Complex ventral hernia repair with a human acellular dermal matrix and component separation: A case series.

Garcia A, Baldoni A - Ann Med Surg (Lond) (2015)

Mesh fixation: the fixation of the mesh transfacially is accomplished by inserting the Reverdin needle (white arrow) percutaneously through the skin, subcutaneous tissue and anterior fascia and picking the stitches previously placed in the mesh in a U fashion (black arrow).
© Copyright Policy - CC BY-NC-ND
Related In: Results  -  Collection

License
Show All Figures
getmorefigures.php?uid=PMC4539183&req=5

fig5: Mesh fixation: the fixation of the mesh transfacially is accomplished by inserting the Reverdin needle (white arrow) percutaneously through the skin, subcutaneous tissue and anterior fascia and picking the stitches previously placed in the mesh in a U fashion (black arrow).
Mentions: In the more recent 4 cases, posterior component separation (Fig. 4), involving release of the posterior sheet of the rectus muscle and preserving the abdominal wall innervation and epigastric circulation, was performed as described by Pauli and Rosen [18]. In these cases, the biologic mesh was placed within the retrorectus space with overlap of at least 10 cm on each side of the midline and fixed in position with transfascial sutures (Fig. 5).

Bottom Line: Post-operative complications included 2 adverse events (11%) - one pulmonary embolism and one post-operative hemorrhage requiring transfusion; 6 wound-related complications (32%), 1 seroma (5%) and 1 patient with post-operative ileus (5%).At a median 2-year follow-up, three patients had a documented hernia recurrence (16%) and one patient was deceased due to unrelated causes.Anticipated post-operative complications were managed conservatively and at a median 2-year follow-up, a low rate of hernia recurrence was observed with this approach.

View Article: PubMed Central - PubMed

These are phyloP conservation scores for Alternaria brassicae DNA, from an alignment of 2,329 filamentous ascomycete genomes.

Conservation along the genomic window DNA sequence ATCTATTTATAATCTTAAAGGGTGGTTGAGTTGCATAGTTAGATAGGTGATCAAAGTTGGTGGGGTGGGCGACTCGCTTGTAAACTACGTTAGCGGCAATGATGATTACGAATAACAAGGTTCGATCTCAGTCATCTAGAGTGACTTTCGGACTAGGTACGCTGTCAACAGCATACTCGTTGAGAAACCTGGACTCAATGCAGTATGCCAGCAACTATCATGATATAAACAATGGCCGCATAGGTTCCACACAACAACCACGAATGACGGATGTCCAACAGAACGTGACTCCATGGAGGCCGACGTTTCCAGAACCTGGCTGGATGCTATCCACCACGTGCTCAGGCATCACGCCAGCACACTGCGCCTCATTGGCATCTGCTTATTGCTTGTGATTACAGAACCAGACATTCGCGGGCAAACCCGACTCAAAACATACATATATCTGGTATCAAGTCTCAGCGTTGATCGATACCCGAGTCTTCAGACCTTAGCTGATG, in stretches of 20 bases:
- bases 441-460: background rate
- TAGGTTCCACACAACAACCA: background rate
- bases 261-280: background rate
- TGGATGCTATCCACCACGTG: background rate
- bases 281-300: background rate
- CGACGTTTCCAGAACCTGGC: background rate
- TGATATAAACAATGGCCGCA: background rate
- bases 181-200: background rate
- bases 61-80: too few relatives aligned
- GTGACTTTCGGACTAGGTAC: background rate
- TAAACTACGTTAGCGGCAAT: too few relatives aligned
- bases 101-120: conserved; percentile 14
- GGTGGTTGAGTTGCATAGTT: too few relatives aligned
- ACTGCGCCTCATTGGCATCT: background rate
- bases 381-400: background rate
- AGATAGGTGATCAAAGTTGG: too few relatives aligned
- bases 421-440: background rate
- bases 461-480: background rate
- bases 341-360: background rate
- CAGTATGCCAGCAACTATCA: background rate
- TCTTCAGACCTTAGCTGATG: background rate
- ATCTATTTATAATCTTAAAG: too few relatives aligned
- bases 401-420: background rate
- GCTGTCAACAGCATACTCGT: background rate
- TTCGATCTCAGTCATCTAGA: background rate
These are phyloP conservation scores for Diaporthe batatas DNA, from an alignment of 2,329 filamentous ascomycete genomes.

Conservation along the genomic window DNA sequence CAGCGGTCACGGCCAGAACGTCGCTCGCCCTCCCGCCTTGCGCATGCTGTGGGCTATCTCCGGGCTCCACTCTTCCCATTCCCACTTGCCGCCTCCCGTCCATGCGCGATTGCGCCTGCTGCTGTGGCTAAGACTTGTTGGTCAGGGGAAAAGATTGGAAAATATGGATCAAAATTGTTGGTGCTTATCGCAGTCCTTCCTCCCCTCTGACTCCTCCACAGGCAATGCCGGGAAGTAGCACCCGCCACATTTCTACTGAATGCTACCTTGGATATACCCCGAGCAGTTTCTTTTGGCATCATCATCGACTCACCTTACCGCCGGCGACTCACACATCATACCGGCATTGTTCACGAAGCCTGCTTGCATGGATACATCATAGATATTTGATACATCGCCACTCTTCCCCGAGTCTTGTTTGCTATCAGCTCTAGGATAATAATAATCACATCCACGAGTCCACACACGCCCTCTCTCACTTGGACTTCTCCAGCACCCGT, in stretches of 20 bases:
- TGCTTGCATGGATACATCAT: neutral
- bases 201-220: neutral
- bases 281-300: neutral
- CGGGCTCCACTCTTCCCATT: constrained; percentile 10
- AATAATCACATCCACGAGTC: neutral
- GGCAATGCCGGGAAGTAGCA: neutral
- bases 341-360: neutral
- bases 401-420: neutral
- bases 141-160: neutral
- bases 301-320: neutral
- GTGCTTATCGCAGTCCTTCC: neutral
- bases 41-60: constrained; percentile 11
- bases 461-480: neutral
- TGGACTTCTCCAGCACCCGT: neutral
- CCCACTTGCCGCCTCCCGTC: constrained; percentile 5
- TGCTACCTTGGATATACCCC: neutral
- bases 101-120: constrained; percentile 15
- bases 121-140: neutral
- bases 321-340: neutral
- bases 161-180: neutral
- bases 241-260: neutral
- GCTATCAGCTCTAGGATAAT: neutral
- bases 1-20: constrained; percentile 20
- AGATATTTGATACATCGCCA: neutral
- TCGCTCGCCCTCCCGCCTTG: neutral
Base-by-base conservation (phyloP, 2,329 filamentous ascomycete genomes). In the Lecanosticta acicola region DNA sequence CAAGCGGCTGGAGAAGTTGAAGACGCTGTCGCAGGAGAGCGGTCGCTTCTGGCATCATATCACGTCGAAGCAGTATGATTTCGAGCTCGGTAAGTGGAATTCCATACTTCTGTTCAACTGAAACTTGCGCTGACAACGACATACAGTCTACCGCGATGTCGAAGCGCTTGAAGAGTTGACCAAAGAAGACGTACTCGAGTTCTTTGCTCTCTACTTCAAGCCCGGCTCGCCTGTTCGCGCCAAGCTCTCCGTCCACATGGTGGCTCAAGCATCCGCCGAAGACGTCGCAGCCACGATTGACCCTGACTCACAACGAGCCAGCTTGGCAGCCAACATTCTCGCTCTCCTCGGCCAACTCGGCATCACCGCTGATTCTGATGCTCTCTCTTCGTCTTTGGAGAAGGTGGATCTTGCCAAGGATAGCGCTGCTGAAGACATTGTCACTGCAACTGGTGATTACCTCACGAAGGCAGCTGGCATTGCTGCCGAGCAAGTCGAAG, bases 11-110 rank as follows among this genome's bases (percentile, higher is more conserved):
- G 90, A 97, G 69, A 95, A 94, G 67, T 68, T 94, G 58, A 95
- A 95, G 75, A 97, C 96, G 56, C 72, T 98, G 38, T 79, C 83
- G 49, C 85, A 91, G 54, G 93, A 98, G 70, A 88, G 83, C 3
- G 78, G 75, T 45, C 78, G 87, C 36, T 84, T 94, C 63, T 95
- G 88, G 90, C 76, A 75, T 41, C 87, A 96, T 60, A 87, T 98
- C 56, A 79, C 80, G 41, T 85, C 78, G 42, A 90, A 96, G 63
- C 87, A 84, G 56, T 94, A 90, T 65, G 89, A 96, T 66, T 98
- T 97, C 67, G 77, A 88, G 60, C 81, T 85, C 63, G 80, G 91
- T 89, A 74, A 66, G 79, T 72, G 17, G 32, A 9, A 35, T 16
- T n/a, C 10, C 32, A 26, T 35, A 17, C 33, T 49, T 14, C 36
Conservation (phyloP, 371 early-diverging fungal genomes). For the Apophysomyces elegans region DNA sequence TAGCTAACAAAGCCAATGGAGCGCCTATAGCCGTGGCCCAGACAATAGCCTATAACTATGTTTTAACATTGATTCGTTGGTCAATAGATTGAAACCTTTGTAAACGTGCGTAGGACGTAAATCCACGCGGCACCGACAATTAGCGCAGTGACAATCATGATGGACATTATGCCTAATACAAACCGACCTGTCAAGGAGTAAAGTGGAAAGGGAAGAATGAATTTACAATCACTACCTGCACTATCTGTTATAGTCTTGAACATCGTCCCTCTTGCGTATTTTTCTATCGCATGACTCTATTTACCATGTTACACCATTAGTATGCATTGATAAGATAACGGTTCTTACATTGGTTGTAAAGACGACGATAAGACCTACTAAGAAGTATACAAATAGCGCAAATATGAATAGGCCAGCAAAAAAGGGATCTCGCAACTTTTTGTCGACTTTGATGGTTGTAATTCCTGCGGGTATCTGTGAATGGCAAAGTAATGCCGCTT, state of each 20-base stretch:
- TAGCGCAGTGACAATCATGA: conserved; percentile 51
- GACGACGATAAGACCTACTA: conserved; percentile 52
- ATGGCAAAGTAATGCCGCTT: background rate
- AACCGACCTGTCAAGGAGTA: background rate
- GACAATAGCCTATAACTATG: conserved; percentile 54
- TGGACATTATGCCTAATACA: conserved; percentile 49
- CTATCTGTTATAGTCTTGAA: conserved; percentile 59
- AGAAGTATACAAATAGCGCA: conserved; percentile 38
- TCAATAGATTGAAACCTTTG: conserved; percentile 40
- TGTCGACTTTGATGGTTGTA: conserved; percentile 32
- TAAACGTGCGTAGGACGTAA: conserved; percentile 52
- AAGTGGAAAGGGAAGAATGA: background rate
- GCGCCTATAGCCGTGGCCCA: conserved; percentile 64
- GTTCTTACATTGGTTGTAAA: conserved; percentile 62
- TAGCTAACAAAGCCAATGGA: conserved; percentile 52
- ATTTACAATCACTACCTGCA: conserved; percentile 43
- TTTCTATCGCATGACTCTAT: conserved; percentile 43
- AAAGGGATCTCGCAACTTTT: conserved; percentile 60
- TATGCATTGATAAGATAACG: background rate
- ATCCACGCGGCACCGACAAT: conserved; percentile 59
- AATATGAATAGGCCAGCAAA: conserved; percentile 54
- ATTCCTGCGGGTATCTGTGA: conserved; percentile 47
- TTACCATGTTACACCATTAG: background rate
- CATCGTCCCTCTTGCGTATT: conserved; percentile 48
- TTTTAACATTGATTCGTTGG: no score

Affiliation: General Surgery and Abdominal Wall Reconstruction Center of South Florida, 17900 NW 5th St., Suite 201, Pembroke Pines, FL 33029, USA.

ABSTRACT

Unlabelled: We present a case series of 19 patients requiring complex abdominal hernia repairs. Patients presented with challenging clinical histories with 95% having multiple significant comorbidities including overweight or obesity (84%), hypertension (53%), diabetes (42%), cancer (26%), and pulmonary disease (16%). The majority of patients (68%) had prior abdominal infections and 53% had at least one failed prior hernia repair. Upon examination, fascial defects averaged 282 cm(2). Anterior and posterior component separation was performed with placement of a human acellular dermal mesh. Midline abdominal closure under minimal tension was achieved primarily in all cases. Post-operative complications included 2 adverse events (11%) - one pulmonary embolism and one post-operative hemorrhage requiring transfusion; 6 wound-related complications (32%), 1 seroma (5%) and 1 patient with post-operative ileus (5%). Operative intervention was not required in any of the cases and most patients made an uneventful recovery. Increased patient age and longer OR time were independently predictive of early post-operative complications. At a median 2-year follow-up, three patients had a documented hernia recurrence (16%) and one patient was deceased due to unrelated causes.

Conclusion: Patients at high risk for post-operative events due to comorbidities, prior abdominal infection and failed mesh repairs do well following component separation reinforced with a human bioprosthetic mesh. Anticipated post-operative complications were managed conservatively and at a median 2-year follow-up, a low rate of hernia recurrence was observed with this approach.

No MeSH data available.


Related in: MedlinePlus